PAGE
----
Ukraine’s war realities are increasingly being felt in its media. Stories about life under siege are frequent fare on the evening newscasts,  on news web sites and in traditional print media. Yevhen Shybalov, the Donetsk correspondent of Ukraine’s respected weekly newspaper Dzerkalo Tyzhnia (Weekly Mirror), which is published both Ukrainian and Russian language versions, is a popular writer and blogger. A native of Donetsk, he poignantly describes how life has changed since his city has been taken hostage by the separatist militants who have proclaimed the Donetsk People’s Republic. 
“We’ve quickly learned to live with war. So quickly, that it’s frightening,” he writes in an essay entitled “Happiness is when they don’t shoot at you.”

The  first to learn were children, writes Shybalov. “They have become completely different. They are little adults. They don’t throw temper tantrums anymore, they have become quiet and obedient. When they hear a plane in the air, they grab their toys and run home. When they hear an explosion close by, they take our hand and look at the sky with a strange calmness. They wait for us to tell them what to do. They have learned that in war, one must follow orders.”

The war has taught everyone something. The first lesson is not to go anywhere that isn’t essential. Shybalov’s travels have become very limited: work, home, the ATM, grocery store. No more shopping excursions, walks through the city. Suddenly everyone wants to be home before dark. No one remembers traffic jams in Donetsk anymore; the streets these days are eerily empty. Unemployment no longer seems such a tragedy; it has its silver lining. You need not leave your home.

Another lesson is not to trust people with weapons, writes Shybalov. “People with arms are the messengers of death, their own and that of others,” he writes. “They attract death.” This lesson was the hardest to learn the journalist says. “We are peaceful people whose experience of death was from action movies and video games, these deaths were not horrible but exciting, with special effects.”

Last week three civilian Donetsk residents were killed. There has been civilian loss of life in Slaviansk, the separatist stronghold in eastern Ukraine, as well as the port city of Mariupol.

“We have learned to clear out as soon as we see a Donetsk People’s Republic patrol, or when we a truck filled with camouflage-garbed men without license plates speeding by.”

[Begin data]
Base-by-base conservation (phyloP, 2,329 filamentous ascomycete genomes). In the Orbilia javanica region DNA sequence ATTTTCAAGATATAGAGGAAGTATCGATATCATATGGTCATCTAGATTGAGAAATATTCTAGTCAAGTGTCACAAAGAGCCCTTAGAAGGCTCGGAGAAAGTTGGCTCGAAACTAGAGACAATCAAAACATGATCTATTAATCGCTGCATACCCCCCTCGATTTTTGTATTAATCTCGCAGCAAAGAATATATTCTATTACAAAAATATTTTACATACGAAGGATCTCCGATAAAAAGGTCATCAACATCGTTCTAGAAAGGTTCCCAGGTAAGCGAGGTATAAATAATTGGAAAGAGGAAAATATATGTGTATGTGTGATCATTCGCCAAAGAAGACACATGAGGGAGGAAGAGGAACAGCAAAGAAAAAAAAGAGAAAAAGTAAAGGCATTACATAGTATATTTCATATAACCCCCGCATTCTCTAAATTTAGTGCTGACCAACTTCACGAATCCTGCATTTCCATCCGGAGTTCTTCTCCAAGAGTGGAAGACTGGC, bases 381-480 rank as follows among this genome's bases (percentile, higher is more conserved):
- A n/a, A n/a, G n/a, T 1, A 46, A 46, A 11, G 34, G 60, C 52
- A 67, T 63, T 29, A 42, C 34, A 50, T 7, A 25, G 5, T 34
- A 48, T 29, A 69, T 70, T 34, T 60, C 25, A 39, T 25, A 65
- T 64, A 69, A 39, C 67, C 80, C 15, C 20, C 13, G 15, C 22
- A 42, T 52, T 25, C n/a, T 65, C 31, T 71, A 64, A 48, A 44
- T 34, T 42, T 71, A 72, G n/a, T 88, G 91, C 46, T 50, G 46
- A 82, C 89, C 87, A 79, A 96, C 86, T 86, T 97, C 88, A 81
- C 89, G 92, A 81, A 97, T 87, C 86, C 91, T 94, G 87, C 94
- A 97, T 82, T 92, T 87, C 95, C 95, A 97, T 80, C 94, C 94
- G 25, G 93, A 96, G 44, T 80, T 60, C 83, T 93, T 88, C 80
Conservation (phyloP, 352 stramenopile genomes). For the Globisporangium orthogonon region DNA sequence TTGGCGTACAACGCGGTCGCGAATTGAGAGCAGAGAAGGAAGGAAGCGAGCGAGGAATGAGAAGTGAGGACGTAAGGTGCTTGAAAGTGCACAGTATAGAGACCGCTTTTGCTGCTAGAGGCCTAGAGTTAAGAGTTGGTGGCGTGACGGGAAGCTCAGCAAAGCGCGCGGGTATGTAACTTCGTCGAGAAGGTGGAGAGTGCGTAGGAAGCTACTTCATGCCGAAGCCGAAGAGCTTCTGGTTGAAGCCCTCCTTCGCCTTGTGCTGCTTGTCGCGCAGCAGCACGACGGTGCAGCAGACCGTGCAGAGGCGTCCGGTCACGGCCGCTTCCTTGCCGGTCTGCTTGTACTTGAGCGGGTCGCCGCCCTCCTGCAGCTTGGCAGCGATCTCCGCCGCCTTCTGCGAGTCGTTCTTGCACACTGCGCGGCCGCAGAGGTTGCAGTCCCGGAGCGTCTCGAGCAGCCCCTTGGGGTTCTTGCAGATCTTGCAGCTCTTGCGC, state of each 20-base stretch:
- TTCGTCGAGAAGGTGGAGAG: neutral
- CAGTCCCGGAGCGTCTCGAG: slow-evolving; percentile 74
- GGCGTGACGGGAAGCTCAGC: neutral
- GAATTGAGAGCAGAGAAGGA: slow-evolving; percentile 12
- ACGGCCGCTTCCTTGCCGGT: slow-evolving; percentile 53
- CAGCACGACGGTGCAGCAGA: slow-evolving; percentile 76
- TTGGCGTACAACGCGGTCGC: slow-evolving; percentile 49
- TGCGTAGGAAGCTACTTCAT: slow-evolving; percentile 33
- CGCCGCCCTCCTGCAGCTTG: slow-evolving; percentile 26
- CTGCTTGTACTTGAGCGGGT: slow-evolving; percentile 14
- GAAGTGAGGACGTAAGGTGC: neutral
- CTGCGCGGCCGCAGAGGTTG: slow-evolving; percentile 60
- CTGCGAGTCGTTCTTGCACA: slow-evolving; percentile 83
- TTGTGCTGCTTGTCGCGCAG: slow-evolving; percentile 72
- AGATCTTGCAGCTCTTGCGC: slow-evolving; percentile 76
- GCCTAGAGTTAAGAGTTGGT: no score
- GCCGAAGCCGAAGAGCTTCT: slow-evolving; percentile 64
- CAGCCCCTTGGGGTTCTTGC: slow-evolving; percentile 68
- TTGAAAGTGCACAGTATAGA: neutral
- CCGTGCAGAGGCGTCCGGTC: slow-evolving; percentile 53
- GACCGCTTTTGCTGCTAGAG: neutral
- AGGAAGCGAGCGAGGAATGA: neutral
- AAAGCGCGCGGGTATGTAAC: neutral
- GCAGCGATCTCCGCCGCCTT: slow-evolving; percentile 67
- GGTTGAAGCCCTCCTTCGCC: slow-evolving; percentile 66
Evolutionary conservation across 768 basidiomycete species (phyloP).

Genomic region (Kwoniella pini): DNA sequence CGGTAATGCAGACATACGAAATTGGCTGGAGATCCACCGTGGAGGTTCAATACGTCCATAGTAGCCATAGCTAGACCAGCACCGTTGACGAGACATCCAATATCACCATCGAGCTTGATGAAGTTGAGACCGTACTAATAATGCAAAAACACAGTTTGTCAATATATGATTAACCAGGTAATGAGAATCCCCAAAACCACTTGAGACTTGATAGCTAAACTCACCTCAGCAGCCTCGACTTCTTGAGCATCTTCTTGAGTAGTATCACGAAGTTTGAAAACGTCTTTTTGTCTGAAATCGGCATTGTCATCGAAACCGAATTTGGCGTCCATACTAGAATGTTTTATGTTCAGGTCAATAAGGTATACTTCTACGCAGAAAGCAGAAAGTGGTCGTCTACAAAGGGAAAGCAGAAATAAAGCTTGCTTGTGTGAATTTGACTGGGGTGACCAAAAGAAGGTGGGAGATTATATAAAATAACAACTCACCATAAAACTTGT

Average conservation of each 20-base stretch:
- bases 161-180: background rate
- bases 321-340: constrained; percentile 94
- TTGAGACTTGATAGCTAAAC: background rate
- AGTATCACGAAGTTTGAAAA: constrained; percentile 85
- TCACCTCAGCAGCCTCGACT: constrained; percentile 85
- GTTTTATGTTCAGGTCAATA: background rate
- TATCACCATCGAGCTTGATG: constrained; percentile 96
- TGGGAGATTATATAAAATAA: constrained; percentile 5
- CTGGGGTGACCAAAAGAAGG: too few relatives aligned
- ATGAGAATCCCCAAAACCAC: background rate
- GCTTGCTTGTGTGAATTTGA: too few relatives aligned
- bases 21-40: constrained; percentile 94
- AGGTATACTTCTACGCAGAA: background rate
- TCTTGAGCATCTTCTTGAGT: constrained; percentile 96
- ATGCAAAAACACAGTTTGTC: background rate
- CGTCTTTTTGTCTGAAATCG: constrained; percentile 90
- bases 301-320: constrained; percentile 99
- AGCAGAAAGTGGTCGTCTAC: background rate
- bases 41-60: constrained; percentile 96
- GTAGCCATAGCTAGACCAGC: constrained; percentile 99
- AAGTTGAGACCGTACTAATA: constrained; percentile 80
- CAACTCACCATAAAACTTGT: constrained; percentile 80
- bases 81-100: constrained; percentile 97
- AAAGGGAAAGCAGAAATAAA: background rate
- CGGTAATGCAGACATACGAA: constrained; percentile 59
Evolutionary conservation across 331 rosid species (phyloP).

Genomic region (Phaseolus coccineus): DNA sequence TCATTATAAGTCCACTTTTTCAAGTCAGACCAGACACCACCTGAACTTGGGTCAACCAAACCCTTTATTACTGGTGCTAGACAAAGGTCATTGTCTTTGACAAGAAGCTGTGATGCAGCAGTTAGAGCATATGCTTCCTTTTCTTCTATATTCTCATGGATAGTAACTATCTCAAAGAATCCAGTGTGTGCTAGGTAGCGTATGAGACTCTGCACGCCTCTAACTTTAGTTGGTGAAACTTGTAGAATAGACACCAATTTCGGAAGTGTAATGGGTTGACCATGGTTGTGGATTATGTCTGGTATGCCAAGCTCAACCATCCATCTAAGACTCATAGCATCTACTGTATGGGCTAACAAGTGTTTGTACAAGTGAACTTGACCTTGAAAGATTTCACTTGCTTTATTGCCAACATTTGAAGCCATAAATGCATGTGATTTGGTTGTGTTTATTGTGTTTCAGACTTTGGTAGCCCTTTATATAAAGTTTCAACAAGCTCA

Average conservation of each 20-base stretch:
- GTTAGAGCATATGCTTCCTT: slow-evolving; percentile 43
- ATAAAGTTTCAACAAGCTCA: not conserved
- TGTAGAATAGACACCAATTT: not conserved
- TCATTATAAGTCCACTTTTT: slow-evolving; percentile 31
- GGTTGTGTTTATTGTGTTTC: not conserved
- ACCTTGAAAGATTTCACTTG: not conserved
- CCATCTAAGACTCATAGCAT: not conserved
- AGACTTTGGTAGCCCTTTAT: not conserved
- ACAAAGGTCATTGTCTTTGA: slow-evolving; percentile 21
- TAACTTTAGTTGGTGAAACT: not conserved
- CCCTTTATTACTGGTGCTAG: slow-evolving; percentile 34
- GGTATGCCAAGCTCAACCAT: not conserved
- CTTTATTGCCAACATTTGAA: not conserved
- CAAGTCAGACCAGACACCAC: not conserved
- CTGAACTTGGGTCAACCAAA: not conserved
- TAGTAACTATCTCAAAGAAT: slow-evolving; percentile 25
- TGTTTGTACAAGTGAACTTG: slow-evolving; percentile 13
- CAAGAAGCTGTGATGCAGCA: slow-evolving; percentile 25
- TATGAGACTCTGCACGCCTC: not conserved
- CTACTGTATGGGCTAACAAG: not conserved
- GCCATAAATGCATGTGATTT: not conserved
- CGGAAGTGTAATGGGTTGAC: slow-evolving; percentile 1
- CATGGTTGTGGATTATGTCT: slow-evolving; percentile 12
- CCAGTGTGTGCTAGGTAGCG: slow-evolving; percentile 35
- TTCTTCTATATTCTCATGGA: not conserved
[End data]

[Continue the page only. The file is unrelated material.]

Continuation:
Don’t trust anyone. Ever. That’s the third lesson, and a particularly difficult one for opinionated and talkative Ukrainians, summarizes Yevhen Shybalov. You never know whom you are speaking with. If someone doesn’t agree with you he can call you a fascist and someone will come and take you away. “Better not risk it, better just to be quiet. Silence is your guarantee of safety.”

The absence of trust applies not only to strangers. The most mistrusted people in Ukraine are the police. “Earlier we were afraid of them but thought of them as representatives of our ruling powers, but who are they now?” asks Shybalov.

The Ukrainian police, never a particularly loved or respected bunch, have shown themselves to be uniquely unprincipled and elastic since the separatist movements began erupting in eastern Ukraine some three months ago. In many cities police have idly stood by while pro-Russian militants beat up pro-Ukrainian protesters, many have gone over to the side of the separatists, and others have supported them in less direct ways.

The police can be strangely useful, despite their absence of a moral compass, points out Shybalov. Whenever a shootout is about to break out in Donetsk, the first ones to run from the streets are the police, so it’s time for us to clear out as well, he writes.

“But we have found one thing that unites all of us, despite us hiding it from each other” concludes Shybalov. “In the evening we look at the starry sky through our curtained windows and pray “God, please let this end soon…”

The Great Tradition of the NKVD Lives On

Ukrainians should avoid traveling to occupied Crimea or to Russia, at least while Vladimir Putin is in power, writes Kyiv political analyst and author Serhiy Hrabowsky in the Ukrainian daily newspaper Den. Beware, warns Hrabowsky, “You might get snatched, roughed up, declared to be a Right Sector radical, [or] forced to confess all sorts of unspeakable things, such as wanting to blow up Lenin’s tomb.” While striking a lightly ironic tone, Hrabowsky reminds the reader that Russia’s FSB, the former KGB, has a long tradition of doing exactly that. Whether as the NKVD, or before that the GPU, generations of “famous chekists” have proven themselves very adept at getting “the necessary admissions, if not today, then tomorrow, or in a month, or even a year.”